There is no one more familiar with the NBA Bubble than ESPN reporter Malika Andrews, who was the first reporter to make the trip to Orlando for the league’s restart at Walt Disney World’s Wide World of Sports complex, before any players or teams arrived.
It wasn’t just a massive personal commitment to spend the entirety of the NBA’s restart in the Bubble, but a professional one, too. With the limited available spots for media in the “green zone” of the NBA campus, where reporters can actually interact with the players, those that get those spots have to be able to expand their roles. For some, this has meant expanding their coverage to include more teams than are customarily on their beat, but for Andrews it’s meant becoming a TV sideline reporter in addition to her typical written coverage of the league.
It’s a step in her career that she was, initially, supposed to ease into by dipping her toe in the relatively calm, tepid television waters of NBA Summer League in Las Vegas this summer. Those games would’ve provided a lower stress environment to learn the role and grow more accustomed with being on television, as she came to ESPN from a newspaper background with no significant on-camera experience. However, as was the case for millions around the country, the COVID-19 pandemic changed plans, and suddenly her first taste of sideline reporting would be in the NBA’s seeding round and just two weeks into the gig, her first playoff assignment — which now extends to a spot on ESPN’s Game 1 broadcast for the Eastern Conference Finals.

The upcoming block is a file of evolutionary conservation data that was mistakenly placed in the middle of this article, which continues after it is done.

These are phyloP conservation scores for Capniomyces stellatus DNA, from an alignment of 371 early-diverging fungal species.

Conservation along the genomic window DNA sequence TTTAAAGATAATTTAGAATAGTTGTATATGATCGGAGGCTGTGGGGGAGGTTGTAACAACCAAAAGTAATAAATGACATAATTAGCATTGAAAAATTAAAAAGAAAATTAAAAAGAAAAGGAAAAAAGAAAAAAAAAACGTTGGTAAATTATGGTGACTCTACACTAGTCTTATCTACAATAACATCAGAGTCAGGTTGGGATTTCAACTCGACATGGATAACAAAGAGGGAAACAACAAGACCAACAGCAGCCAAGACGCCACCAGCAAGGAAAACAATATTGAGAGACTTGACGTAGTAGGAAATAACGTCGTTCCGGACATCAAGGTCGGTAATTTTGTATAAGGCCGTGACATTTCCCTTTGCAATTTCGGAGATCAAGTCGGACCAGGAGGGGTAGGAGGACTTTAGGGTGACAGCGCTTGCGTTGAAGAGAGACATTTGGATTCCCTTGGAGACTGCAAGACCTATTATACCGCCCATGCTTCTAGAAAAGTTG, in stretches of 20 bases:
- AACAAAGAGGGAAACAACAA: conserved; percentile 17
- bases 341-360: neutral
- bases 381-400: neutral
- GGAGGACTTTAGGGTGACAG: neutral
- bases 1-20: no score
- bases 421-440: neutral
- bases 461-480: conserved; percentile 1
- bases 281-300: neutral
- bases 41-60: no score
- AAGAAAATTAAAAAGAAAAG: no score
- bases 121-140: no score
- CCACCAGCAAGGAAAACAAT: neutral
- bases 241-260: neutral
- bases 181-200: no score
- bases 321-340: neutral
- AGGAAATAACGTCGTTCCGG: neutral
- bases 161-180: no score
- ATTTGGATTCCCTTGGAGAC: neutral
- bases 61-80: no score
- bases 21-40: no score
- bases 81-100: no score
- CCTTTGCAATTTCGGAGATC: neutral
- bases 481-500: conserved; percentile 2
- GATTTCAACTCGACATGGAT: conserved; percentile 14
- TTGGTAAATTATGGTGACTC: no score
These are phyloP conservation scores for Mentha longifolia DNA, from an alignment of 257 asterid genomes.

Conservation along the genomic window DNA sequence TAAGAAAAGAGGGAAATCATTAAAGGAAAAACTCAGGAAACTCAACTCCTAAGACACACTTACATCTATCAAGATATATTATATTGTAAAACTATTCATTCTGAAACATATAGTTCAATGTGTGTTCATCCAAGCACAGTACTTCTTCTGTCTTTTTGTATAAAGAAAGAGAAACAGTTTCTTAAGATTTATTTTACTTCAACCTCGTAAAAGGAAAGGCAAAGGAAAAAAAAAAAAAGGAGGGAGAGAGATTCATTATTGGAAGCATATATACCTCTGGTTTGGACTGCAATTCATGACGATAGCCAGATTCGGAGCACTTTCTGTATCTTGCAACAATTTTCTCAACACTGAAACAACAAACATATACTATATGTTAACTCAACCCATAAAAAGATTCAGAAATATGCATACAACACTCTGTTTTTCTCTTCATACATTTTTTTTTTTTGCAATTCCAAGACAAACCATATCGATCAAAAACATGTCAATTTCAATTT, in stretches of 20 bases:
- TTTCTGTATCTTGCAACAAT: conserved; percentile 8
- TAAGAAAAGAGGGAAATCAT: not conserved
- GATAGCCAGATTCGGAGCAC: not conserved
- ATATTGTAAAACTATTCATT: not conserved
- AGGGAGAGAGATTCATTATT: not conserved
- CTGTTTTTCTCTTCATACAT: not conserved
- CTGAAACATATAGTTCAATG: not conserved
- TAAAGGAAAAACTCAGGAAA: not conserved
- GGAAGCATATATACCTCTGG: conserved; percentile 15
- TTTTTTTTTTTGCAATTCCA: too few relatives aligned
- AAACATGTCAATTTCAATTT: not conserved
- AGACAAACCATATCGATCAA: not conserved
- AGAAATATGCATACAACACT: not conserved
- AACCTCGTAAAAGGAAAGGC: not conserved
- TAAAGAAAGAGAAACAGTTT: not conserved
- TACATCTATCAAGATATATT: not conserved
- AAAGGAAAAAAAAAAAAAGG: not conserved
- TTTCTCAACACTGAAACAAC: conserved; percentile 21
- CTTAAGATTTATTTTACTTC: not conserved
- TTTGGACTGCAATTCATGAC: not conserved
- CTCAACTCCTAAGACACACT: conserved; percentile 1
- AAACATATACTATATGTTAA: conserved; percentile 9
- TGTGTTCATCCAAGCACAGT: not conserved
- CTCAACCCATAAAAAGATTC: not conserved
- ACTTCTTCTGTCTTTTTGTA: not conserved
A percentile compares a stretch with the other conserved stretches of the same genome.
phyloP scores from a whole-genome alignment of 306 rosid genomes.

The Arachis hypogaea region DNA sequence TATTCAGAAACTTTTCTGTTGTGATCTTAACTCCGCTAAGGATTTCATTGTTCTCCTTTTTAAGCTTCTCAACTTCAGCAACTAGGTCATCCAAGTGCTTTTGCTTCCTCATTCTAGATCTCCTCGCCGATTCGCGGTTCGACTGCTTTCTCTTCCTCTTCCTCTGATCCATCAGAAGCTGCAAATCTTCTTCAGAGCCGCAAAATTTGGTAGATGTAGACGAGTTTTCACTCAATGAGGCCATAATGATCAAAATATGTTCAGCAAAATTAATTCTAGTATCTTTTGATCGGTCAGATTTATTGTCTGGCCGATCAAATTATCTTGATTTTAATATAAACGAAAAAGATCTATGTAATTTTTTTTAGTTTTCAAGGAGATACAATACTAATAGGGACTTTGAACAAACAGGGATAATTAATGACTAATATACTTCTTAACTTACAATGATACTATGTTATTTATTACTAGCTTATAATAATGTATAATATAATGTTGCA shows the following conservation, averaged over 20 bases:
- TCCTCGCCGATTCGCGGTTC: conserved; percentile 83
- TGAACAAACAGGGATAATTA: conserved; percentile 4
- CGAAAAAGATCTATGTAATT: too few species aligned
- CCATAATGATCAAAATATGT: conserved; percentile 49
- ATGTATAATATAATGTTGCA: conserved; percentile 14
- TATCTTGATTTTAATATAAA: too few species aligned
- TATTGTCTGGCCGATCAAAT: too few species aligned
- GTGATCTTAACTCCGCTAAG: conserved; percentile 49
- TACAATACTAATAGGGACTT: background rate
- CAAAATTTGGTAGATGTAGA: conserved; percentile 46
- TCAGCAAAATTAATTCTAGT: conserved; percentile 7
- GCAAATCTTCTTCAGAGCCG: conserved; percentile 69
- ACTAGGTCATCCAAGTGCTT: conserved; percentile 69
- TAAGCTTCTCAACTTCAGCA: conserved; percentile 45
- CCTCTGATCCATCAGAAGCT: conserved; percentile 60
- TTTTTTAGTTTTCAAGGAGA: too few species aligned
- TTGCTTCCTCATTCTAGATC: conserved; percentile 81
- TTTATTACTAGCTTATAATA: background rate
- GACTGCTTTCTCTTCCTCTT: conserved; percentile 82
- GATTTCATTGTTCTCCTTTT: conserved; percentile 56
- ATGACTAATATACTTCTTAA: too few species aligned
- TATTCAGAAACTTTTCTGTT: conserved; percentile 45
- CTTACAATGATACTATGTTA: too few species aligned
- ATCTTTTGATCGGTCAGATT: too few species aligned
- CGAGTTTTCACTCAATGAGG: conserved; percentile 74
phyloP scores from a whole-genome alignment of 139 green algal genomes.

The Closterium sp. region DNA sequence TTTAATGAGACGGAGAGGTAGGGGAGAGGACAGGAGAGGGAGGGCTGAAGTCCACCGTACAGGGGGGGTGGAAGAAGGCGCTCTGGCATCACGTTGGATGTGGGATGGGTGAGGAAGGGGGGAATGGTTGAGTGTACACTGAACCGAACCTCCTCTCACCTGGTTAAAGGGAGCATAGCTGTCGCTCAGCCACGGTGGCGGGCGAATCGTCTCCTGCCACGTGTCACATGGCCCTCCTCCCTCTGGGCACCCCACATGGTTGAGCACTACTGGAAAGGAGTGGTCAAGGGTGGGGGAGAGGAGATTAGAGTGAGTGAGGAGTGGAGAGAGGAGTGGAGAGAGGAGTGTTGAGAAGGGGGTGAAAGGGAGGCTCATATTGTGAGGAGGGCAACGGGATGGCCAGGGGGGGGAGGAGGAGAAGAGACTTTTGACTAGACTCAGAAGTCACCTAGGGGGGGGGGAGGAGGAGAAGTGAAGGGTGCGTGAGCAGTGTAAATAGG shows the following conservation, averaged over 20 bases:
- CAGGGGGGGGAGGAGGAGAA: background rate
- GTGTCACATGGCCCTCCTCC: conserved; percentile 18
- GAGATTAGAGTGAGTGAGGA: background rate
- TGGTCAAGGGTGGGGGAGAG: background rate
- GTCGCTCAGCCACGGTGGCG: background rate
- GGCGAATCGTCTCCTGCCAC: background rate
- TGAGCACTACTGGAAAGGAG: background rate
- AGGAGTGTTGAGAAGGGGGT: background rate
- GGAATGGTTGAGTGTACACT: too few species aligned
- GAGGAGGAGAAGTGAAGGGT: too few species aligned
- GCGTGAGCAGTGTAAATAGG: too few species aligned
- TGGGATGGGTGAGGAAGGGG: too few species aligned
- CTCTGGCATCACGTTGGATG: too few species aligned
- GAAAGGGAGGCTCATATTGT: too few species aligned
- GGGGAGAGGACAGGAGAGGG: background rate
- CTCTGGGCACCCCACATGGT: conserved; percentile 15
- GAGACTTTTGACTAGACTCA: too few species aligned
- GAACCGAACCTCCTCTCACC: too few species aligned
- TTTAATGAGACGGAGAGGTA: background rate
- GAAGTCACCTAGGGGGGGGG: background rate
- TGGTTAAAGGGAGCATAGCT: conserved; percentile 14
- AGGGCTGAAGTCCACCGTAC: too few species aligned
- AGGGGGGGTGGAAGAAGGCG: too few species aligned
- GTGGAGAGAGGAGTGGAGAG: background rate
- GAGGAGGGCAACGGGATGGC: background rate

“Robby, I was so nervous,” Andrews said with a laugh. “I mean, I was so nervous. I was sweating. That feeling you get in your stomach where you know you’ve eaten but it feels like you haven’t eaten in days because your stomach feels like it’s bottoming out, that’s how I was feeling on the trial sideline. Like that wasn’t even the real thing yet, and I had [producer] Ian Gruca, he was so patient with me and just kind of walked me through everything and it was very slow, but as I told Ian, it did not matter, I was so nervous.”